- Automated wealth management models tested through extreme market volatility; and
- Upgraded digital channels and their operating models to the new, digital normal.
However, banks who had more difficulty in meeting supervisory expectations should consider undertaking the following actions from a business perspective in order to catch up with the top of the class:
- Scale up digital solutions but at the same time retain the ability to provide personalised, face-to-face services to some customers;
- Address low profitability and the looming threat of an increase in NPL by cutting costs investing in innovation to ensure the sustainability of business models;
- Allocate sufficient resources to data and cyber security;
- Find methods to finding ways to increase flexibility without compromising security for access management, considering that remote working levels will become more likely in the future, including more secure video conferencing services;
- For banks that use private cloud, consider moving parts of IT operations to the public cloud due to the fact that updates to private cloud require team members to be physically on site.
In addition to the business-related implications, the ECB further elaborated on their key areas of concerns and reminded banks that they must comply with several sets of guidelines from the EBA for which their implementation date has not been affected by the pandemic:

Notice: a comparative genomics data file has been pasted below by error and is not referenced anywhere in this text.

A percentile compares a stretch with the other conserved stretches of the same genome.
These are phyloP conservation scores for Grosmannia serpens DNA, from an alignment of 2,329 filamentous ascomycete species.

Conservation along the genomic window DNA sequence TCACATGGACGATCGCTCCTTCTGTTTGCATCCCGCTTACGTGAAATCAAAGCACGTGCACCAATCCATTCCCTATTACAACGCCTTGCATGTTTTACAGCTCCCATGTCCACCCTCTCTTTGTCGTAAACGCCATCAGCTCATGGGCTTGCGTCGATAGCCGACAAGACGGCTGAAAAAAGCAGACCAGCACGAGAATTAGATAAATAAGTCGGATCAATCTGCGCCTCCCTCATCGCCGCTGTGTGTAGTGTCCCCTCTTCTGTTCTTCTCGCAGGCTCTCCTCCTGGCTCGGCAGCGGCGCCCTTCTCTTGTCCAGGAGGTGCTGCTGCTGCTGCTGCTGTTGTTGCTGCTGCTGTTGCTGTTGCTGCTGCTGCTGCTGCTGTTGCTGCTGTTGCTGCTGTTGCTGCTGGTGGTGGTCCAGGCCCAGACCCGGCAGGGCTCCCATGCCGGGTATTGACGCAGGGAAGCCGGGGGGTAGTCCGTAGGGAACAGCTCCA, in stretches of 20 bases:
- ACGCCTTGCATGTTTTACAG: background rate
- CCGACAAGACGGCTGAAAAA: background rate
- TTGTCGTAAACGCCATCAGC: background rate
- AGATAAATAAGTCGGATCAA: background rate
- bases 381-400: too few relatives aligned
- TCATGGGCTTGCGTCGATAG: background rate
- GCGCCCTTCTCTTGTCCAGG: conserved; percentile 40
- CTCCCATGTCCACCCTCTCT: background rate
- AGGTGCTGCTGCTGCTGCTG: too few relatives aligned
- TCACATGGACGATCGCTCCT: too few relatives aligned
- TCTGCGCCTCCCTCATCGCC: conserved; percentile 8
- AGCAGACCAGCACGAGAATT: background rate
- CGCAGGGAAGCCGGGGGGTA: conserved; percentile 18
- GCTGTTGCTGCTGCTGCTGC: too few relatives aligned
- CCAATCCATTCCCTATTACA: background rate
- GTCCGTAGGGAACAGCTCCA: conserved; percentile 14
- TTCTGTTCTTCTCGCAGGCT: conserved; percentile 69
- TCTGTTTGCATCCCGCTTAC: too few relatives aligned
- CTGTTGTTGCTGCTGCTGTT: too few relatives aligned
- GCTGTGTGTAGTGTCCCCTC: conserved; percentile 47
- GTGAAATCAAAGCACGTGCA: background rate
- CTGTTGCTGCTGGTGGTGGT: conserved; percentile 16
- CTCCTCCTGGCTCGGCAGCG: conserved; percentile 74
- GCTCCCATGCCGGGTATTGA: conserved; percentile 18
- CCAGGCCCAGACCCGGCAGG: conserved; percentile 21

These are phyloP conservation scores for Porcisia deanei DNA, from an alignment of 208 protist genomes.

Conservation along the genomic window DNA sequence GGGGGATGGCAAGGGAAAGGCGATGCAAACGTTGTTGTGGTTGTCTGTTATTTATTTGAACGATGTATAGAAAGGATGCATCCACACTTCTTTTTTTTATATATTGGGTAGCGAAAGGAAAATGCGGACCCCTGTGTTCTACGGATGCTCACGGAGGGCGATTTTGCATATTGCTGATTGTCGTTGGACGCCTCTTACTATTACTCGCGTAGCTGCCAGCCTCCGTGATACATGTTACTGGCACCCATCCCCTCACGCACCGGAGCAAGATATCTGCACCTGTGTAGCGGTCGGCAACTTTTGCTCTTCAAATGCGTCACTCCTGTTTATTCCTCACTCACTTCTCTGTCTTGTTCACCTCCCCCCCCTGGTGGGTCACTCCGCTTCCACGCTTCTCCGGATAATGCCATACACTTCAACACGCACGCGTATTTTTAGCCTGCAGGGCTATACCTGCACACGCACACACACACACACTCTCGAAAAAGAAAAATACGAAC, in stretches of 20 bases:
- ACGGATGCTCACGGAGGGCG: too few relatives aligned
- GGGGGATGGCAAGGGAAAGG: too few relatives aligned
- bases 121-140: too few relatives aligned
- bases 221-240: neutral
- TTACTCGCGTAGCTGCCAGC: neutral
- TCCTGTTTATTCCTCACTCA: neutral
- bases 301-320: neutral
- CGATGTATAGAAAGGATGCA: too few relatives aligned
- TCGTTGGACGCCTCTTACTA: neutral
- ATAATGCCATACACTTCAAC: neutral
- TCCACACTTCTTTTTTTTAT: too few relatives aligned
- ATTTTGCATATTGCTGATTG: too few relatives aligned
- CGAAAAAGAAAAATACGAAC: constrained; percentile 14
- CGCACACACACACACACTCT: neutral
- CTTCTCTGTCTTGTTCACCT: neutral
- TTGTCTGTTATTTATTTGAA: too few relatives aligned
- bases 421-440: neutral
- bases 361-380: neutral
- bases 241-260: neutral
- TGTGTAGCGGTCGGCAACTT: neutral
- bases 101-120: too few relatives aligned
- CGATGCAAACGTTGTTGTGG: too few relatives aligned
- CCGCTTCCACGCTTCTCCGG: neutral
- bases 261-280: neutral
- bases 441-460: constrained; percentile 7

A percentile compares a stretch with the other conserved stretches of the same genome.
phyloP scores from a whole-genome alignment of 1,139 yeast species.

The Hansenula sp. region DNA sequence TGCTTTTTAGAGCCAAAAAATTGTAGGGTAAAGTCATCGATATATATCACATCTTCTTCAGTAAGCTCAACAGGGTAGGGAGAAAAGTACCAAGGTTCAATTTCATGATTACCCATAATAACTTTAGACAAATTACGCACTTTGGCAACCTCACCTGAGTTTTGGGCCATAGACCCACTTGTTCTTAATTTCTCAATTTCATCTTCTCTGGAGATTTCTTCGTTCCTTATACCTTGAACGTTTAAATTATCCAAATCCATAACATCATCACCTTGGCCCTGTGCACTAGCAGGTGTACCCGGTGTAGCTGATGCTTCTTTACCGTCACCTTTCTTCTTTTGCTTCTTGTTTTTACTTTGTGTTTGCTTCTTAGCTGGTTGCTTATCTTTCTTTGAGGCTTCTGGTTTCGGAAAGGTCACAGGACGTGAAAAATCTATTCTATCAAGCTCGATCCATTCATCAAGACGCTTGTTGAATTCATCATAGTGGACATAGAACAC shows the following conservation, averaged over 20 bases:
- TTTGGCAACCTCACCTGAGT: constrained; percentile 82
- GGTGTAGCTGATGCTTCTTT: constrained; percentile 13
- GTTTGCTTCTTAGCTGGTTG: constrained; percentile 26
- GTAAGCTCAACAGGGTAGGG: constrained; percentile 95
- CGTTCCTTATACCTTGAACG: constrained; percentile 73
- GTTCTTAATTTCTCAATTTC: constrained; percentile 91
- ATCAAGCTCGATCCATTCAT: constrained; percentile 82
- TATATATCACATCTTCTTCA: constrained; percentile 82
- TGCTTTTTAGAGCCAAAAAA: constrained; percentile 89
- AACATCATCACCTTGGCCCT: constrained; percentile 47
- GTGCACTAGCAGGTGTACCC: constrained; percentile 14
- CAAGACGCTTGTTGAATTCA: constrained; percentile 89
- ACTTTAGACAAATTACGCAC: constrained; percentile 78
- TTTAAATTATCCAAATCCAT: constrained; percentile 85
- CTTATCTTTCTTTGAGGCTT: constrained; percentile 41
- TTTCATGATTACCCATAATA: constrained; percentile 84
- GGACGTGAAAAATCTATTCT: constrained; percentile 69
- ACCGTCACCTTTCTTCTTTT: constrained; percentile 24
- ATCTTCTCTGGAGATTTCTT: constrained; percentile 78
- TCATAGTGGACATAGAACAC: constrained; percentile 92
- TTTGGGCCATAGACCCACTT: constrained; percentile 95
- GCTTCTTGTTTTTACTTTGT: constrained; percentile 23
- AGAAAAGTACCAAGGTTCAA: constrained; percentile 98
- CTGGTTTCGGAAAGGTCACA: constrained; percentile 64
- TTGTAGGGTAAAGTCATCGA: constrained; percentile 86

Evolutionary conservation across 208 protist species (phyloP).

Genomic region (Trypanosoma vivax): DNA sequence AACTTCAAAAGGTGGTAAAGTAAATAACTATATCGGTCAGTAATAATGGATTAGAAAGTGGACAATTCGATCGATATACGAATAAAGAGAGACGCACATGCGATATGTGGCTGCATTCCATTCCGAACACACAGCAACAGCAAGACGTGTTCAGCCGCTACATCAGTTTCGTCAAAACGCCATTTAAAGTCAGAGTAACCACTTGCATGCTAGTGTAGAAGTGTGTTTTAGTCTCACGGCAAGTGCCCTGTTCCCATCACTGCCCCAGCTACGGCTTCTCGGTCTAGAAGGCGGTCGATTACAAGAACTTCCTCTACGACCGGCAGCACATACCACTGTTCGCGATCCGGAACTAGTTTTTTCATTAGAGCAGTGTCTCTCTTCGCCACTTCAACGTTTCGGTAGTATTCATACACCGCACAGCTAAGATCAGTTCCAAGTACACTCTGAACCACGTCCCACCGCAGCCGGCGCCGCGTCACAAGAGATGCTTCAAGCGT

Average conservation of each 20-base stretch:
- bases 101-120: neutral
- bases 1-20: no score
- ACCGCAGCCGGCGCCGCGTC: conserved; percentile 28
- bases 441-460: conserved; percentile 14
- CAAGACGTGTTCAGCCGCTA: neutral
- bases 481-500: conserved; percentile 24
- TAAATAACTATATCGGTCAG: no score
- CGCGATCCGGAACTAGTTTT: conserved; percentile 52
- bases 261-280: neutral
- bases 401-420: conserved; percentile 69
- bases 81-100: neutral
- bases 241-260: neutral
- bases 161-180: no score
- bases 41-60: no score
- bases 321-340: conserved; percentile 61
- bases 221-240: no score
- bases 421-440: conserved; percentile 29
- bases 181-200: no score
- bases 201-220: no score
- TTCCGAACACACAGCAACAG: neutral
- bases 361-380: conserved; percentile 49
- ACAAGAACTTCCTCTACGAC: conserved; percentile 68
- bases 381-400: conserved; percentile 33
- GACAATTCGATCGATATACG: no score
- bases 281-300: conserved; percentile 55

- Banks should have tried-and-tested crisis and incident management processes in place, together with sound detection, response and recovery procedures, in accordance with the EBA Guidelines on ICT and security risk management;
- The ECB is still concerned that some banks concentrate on only one outsourcing provider. Banks should comply with the applicable regulation on outsourcing and follow the EBA revised Guidelines on outsourcing arrangements.
Furthermore, it is likely that supervisors will focus on the following actions as the pandemic develops:
- Continue to monitor banks’ capability to implement their business continuity plans in the current circumstances;
- Keep a close eye on new emerging risks (concentration risks arising from remote working, dependency on single providers etc.);
- Assess if boards and internal control functions fully understand the main risks related to innovative technologies;
- Evaluate if robust cyber incident protection procedures are in place and are adjusted to the new remote working conditions; and
- In addition, based on the 2019 ECB IT Risk Questionnaire results assessment, an expectation that banks reduce their dependency on end-of-life systems, and increase their audits of critical IT functions.
Our first impression is that supervisory pressure is not likely to decrease in the area of ICT and cyber risk, and banks should be expected to at least demonstrate going forward their ability to ensure business continuity while the majority of their staff is working remotely.
It is clear from the recent ECB statements and publications that state-of-the-art technology coupled with mature control frameworks is the crucial asset that allowed “good student” banks to stay afloat.